Tread of Pioneers celebrates grand reopening in expanded museum
Steamboat Springs — There will be a buzz in the air at the Tread of Pioneers Museum during Saturday’s public open house to show off the more than $1 million museum expansion. In addition to the new digs, there are some eye-opening new items in the collection.
The primary purpose of the expansion was to create an archival safe collection building where the museum’s collection of pioneer, Native American and ski history artifacts as well as many historic documents safely can be stored in a climate-controlled surrounding for the first time.
“It’s been 10 years in the making,” museum Director Candice Bannister said. “Our first grant in 2003 was to investigate the condition of the old house” that formerly stored the museum’s collection.
That house has given way to a modern building with historic appeal designed by architect Eric Smith. Its exterior reflects many of the historic design elements endemic to Old Town Steamboat Springs, but on the inside, it has an ultra-clean interior and a mechanical lift in addition to ample work space for museum curator Katie Adams to assemble new exhibits.
The fluorescent lights are fitted with ultraviolet filters, and the temperature in the collections building never strays from the range of 60 to 67 degrees.
“It’s the fluctuations in temperature that can cause (artifacts) to expand and contract, damaging them,” Adams said.
Much of the buzz Saturday will be produced by the expanded exhibition space including the new Jayne Hill Gallery for rotating exhibits, the expanded Ski Town USA exhibit and the Steamboat Springs exhibit.
Visitors will find several recent and significant additions to the collection, including a copy of the 1843 book “Travels in the Great Western Prairies” by Thomas Jefferson Farnham, who made the earliest recorded visit to the future Steamboat Springs in 1839 via the area now known as Egeria Park.
Farnham camped near Finger Rock in South Routt, discovered Steamboat’s sulfur cave and made another camp with fur trappers on the Elk River.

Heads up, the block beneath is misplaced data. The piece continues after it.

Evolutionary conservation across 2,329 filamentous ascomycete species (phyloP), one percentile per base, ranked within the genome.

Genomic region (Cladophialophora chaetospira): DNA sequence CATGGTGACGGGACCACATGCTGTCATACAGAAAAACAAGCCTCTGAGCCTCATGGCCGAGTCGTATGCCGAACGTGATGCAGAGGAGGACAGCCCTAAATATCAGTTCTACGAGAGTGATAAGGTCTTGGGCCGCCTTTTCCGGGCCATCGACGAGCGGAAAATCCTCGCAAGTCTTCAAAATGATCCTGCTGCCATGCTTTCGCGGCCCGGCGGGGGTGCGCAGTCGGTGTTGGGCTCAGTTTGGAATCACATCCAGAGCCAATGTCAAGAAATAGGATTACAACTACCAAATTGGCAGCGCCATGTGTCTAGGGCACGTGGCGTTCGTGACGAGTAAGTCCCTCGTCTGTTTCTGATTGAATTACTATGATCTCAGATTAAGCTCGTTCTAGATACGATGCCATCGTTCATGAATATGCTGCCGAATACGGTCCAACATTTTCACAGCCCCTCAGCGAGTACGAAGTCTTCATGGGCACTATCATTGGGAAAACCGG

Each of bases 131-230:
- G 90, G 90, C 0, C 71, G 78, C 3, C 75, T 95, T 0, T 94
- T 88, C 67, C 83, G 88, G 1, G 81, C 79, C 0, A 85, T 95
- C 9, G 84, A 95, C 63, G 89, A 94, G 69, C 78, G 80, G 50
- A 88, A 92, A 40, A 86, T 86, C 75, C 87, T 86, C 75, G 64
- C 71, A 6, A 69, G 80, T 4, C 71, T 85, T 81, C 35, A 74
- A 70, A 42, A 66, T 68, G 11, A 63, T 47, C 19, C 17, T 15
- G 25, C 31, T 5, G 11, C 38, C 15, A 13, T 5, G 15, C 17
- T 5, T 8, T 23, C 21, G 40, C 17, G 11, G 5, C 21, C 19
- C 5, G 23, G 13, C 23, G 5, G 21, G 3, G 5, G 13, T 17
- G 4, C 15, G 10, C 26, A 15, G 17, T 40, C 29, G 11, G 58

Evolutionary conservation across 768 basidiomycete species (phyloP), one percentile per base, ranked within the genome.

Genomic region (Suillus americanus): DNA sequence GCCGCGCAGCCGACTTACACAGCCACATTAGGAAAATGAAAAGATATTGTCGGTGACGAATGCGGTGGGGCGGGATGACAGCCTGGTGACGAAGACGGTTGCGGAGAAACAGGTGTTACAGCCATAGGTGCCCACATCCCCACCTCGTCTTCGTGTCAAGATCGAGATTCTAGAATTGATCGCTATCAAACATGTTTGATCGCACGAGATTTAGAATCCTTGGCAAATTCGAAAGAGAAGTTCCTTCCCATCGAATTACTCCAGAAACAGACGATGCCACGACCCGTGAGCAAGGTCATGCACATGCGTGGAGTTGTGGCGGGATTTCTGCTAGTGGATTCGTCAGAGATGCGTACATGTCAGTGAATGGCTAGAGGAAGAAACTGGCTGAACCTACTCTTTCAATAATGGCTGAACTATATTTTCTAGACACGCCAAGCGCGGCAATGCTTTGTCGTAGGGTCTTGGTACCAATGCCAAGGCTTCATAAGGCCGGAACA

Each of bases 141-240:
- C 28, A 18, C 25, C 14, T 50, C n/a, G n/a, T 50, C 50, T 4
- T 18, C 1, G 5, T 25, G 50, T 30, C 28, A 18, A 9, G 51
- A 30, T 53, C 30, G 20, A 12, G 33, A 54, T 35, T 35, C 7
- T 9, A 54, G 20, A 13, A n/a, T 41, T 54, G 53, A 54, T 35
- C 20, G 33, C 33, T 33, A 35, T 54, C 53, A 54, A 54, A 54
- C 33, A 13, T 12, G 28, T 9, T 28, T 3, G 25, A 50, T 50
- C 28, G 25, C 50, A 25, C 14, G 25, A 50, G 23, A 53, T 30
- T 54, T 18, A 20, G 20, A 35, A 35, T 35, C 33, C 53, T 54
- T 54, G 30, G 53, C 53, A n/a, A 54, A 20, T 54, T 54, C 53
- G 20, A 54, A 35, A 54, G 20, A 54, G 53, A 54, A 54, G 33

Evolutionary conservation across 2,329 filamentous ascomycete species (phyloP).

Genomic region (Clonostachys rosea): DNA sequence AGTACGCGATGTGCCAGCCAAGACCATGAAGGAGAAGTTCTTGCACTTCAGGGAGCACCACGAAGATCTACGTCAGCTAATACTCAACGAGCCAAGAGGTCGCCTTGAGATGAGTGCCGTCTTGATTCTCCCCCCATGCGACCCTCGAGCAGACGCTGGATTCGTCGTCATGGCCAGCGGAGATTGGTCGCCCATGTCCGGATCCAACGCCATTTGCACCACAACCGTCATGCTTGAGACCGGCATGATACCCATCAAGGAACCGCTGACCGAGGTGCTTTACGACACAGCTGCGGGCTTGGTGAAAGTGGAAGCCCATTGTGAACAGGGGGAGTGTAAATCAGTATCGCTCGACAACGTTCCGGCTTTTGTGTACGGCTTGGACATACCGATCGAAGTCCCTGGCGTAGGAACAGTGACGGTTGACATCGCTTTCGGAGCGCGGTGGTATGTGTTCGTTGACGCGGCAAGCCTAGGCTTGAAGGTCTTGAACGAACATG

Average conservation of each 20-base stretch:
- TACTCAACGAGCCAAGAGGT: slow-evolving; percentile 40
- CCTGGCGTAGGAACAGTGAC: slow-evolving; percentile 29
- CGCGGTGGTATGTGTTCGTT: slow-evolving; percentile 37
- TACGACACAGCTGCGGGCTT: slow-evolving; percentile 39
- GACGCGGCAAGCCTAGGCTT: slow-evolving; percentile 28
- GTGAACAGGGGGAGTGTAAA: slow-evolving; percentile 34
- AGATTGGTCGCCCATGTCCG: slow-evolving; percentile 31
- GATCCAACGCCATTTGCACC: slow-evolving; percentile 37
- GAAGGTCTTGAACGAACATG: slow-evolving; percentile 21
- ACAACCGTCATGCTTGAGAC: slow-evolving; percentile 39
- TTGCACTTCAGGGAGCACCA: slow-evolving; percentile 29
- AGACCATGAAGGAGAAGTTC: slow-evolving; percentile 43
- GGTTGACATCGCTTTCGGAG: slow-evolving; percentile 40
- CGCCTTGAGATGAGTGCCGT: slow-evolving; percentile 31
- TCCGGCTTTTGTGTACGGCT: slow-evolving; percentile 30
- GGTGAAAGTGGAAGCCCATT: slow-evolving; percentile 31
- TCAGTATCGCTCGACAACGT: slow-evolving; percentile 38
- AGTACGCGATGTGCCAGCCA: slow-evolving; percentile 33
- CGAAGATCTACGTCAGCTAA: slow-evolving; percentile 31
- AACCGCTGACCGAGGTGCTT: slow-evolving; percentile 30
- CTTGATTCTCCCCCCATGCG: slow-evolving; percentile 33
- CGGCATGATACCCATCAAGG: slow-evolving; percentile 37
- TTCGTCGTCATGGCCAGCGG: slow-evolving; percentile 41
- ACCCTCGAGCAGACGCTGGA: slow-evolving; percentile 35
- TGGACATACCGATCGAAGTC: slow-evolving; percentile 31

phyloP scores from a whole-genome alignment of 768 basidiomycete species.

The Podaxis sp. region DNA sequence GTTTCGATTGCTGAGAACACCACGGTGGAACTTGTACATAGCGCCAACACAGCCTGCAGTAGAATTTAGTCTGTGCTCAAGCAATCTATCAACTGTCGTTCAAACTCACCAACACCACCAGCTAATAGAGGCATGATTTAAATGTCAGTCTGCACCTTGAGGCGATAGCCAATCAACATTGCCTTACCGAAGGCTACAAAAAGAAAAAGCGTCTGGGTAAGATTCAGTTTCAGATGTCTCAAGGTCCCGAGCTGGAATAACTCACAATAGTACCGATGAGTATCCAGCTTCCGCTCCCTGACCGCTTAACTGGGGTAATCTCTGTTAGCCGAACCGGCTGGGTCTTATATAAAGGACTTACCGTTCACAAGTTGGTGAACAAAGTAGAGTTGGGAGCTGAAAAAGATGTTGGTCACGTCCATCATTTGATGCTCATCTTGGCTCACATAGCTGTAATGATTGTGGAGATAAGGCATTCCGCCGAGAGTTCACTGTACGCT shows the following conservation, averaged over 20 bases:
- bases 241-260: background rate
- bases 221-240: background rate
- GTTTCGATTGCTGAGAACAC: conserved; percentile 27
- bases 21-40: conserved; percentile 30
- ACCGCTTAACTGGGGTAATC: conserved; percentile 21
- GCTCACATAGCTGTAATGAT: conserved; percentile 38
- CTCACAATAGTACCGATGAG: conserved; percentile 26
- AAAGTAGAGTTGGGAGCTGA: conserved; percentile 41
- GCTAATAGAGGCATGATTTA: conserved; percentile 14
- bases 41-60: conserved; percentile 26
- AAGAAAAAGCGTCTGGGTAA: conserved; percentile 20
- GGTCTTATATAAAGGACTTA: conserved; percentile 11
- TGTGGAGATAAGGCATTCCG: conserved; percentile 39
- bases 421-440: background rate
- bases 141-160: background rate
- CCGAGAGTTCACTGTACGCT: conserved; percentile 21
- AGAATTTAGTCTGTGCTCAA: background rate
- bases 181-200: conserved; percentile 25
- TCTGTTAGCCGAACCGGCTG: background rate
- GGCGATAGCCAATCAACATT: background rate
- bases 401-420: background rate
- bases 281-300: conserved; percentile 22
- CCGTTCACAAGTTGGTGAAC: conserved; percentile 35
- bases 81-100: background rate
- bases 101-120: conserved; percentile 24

Paul Knowles, a relatively new addition to the museum board, set an alert on his smartphone about two weeks ago to let him know if the hard-to-find book ever turned up for sale.
“It popped up for $250, and that was a no-brainer,” Knowles said. He immediately purchased it, and the book now on display under Plexiglas at the museum is in remarkable condition.
Everyone who has visited the Tread of Pioneers has admired the reproduction prints of the famous Carl Howelsen Barnum & Bailey circus poster, which are for sale in the museum store. Knowles recently was able, with the support of Howelsen Place, to purchase a rare original copy of the poster showing Howelsen ski jumping under the big top.
Board member Lore Marvin said Knowles is a good example of how the museum board of directors can extend the capabilities of the museum staff.
“We don’t have a big staff and the board has to support the museum staff,” Marvin said.
No board member has gone further in that mission than Jim Peterson, who spent many hours on the construction site as the client’s representative, Bannister said.
He, along with John Marshall and Mike Cook, even remodeled the front reception area of the museum by hand.
A new era has begun at the Tread of Pioneers Museum, and board member John Wither reflected on how the museum campus has changed since the 1908 Victorian Zimmerman House was moved to the corner of Eight and Oak streets in 1988.
When it originally was built by Earnest Campbell, it stood three blocks away where the parking lot of the Routt County Courthouse is today.
History rarely stands still.
To reach Tom Ross, call 970-871-4205 or email tross@SteamboatToday.com
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